|Directed by||George Cukor|
|Written by||Jane Murfin|
by Lucia Bronder
|Produced by||David O. Selznick|
|Starring|| Constance Bennett |
|Edited by||George Hively|
|Music by|| Harry Akst |
Nacio Herb Brown
|Distributed by||RKO Pathé|
Rockabye is a 1932 American pre-Code drama film starring Constance Bennett, with Joel McCrea and Paul Lukas. The final version was directed by George Cukor after studio executives decided that the original film as directed by George Fitzmaurice was unreleasable.The screenplay by Jane Murfin is based on an unpublished play written by Lucia Bronder, based on her original short story.
When stage actress Judy Carroll testifies on behalf of her former lover, accused embezzler Al Howard, she loses custody of Elizabeth, an orphan she had planned to adopt. Her devoted manager Antonie "Tony" de Sola urges her to travel to Europe with her alcoholic mother Snooks to alleviate her emotional pain. While there she reads a play titled Rockabye, whose plot eerily resembles recent events in her life. Despite Tony's qualms, she is determined to star in a Broadway production.
Playwright Jacob Van Riker Pell is certain the sophisticated Judy will be unable to portray his heroine, a tough girl from Second Avenue, until she confesses that she was raised there herself. The two hit it off, and Judy convinces Tony to produce the play. On the verge of divorce, Jake proposes he and Judy wed as soon as he is free.
Jake fails to appear at the opening night party for Rockabye. His mother tells Judy that her daughter-in-law has just had a baby; she asks Judy to forget her son. When Jake finally arrives and assures her he still wants to marry her, Judy insists he return to his wife and newborn child. Devastated, she is comforted by Tony, who finally reveals his feelings for her.
RKO purchased the rights to the play from Gloria Swanson and hired George Fitzmaurice to direct the film adaptation. Anxious to accommodate exhibitors who were awaiting a new Constance Bennett film, the studio rushed the script into production with Phillips Holmes as the male lead. When the completed film was shown to executives, they declared it unreleasable and called in George Cukor to salvage it. The new director replaced Holmes with Joel McCrea and Laura Hope Crews, in the role of Judy's mother, with Jobyna Howland, reshot all their characters' scenes, and re-edited the balance of the film.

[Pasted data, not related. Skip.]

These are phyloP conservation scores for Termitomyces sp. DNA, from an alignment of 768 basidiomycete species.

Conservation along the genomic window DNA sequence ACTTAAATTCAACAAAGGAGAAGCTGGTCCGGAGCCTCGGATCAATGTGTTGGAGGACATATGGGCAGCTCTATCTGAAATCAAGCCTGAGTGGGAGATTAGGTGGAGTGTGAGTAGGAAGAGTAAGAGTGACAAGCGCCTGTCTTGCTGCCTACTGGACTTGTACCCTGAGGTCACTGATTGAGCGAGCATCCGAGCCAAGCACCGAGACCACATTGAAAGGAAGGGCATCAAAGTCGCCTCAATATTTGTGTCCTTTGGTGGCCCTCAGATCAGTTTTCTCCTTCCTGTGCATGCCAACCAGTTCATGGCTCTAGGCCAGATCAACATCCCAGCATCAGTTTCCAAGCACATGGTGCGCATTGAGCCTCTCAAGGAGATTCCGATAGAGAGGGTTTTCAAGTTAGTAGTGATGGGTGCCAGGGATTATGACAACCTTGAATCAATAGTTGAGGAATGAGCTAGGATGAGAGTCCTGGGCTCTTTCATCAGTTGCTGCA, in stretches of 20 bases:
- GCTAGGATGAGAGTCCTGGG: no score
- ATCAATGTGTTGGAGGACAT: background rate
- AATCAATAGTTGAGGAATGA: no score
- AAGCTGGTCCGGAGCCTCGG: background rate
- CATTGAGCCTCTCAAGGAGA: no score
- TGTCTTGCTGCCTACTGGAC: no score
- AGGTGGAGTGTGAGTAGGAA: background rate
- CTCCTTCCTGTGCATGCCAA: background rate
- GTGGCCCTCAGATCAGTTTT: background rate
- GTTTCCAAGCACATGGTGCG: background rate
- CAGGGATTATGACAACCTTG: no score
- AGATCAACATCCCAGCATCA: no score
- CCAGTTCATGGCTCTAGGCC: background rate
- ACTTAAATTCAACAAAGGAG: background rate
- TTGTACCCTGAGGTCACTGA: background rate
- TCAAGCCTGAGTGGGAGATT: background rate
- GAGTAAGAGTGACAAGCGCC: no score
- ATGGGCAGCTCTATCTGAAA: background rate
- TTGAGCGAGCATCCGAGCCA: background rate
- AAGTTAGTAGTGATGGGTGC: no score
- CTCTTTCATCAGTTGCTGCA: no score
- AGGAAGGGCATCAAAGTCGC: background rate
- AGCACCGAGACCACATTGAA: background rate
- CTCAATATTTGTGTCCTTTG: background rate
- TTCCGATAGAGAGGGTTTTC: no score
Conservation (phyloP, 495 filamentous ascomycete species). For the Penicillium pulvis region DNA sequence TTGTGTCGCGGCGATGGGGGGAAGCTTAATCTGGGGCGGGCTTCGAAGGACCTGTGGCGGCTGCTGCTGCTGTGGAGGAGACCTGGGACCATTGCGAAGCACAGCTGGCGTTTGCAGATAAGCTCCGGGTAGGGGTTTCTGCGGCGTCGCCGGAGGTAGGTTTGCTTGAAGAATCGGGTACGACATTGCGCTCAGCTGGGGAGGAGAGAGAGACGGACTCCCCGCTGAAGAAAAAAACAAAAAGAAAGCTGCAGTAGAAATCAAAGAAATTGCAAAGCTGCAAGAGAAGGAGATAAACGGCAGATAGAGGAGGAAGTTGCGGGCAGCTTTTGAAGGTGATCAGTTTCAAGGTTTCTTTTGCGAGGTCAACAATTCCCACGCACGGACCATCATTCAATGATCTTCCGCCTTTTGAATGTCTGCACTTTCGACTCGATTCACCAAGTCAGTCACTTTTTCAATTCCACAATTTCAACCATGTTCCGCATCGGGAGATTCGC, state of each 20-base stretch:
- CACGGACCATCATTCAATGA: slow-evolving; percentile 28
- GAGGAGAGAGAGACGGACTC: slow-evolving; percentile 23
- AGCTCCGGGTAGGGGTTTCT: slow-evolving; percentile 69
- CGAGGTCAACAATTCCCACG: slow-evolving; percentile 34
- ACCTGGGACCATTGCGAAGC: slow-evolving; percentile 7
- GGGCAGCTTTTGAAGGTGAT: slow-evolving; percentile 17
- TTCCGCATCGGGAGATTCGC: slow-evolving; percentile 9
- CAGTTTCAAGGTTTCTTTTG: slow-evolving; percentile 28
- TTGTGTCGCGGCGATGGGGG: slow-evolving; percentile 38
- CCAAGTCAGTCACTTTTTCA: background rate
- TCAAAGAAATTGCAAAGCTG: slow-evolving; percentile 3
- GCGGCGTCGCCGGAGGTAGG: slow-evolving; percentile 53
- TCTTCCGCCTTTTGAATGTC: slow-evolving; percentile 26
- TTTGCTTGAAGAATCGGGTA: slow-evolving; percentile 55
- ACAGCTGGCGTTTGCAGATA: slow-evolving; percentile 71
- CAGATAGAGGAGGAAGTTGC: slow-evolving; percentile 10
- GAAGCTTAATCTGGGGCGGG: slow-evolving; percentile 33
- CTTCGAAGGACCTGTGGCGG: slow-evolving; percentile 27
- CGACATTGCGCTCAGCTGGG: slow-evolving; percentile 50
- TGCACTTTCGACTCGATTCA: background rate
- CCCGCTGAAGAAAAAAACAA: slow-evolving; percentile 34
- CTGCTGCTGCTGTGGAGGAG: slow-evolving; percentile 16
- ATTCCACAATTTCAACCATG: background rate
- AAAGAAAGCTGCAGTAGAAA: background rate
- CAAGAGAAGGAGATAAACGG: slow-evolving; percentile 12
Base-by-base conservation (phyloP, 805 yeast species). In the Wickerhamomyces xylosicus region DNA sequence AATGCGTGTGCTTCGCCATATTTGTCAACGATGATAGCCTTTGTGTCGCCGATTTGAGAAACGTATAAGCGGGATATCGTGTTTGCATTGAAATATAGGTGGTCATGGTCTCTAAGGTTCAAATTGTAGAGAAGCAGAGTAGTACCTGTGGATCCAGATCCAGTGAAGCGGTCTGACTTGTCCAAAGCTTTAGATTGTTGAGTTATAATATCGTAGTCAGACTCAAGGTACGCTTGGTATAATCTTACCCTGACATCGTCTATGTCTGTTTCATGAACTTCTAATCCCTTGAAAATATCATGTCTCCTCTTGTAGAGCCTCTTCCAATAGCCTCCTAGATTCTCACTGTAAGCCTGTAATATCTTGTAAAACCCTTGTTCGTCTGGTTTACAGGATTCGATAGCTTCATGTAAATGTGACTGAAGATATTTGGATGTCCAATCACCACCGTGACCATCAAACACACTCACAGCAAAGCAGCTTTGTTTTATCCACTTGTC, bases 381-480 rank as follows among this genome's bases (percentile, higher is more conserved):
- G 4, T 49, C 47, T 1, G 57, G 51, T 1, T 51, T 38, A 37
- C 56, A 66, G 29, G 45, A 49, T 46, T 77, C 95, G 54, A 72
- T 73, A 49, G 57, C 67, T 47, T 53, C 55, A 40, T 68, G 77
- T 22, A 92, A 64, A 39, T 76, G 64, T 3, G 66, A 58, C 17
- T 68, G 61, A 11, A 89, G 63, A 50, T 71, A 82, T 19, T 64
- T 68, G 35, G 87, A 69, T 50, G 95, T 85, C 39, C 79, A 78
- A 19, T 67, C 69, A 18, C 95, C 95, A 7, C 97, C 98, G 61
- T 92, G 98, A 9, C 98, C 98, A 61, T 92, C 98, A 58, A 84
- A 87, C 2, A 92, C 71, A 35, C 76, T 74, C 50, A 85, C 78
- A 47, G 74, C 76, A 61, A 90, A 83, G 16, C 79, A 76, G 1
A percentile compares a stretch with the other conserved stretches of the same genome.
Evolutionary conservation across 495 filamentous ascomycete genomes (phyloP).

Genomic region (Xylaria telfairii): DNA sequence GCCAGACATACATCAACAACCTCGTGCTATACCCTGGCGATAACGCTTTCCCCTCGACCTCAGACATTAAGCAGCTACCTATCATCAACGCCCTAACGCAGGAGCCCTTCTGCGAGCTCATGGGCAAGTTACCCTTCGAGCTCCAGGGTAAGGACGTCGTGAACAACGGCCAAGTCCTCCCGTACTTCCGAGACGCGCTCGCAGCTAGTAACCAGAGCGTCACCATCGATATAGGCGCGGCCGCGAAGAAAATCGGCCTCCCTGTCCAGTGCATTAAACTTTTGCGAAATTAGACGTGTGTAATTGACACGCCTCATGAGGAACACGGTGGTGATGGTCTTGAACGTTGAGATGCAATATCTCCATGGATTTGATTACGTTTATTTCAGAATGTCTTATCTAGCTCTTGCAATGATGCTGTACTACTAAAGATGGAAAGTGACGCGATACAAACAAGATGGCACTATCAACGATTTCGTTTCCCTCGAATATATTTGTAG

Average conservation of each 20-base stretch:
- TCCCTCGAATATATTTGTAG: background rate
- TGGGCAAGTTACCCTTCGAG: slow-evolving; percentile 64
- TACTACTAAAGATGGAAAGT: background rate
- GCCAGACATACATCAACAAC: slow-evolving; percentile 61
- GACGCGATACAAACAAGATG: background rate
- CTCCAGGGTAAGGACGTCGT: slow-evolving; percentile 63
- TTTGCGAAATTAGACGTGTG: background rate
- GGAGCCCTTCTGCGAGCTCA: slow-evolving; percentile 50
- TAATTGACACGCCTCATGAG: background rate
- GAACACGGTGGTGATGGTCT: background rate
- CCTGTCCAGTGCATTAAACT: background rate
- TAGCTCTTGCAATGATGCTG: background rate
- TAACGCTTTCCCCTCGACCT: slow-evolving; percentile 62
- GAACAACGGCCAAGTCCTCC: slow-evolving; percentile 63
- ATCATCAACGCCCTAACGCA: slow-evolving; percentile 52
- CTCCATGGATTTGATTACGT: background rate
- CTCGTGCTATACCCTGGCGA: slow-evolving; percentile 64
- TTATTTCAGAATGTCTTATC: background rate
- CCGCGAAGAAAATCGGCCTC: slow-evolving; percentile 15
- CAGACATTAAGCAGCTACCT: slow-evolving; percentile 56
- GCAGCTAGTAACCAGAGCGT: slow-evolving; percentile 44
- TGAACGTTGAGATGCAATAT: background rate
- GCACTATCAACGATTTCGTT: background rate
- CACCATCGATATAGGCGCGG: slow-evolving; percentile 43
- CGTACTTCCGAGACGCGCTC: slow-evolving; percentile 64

The New York Times observed, "There are tears enough in Rockabye to drown a plot, a circumstance which is a form of mercy in the case of this particular plot . . . As for the performance of Miss Bennett, a conservative opinion would be that she is a better actress than Rockabye makes her seem . . . Joel McCrea as the young playwright is better than the lines he has to recite."
Although the reviews were poor, “Rockabye performed well at the box office, actually grossing slightly more than What Price Hollywood? (a “runaway box office hit”) in its first weeks of distribution, according to RKO records.”
Joel Albert McCrea was an American actor whose career spanned a wide variety of genres over almost five decades, including comedy, drama, romance, thrillers, adventures, and Westerns, for which he became best known.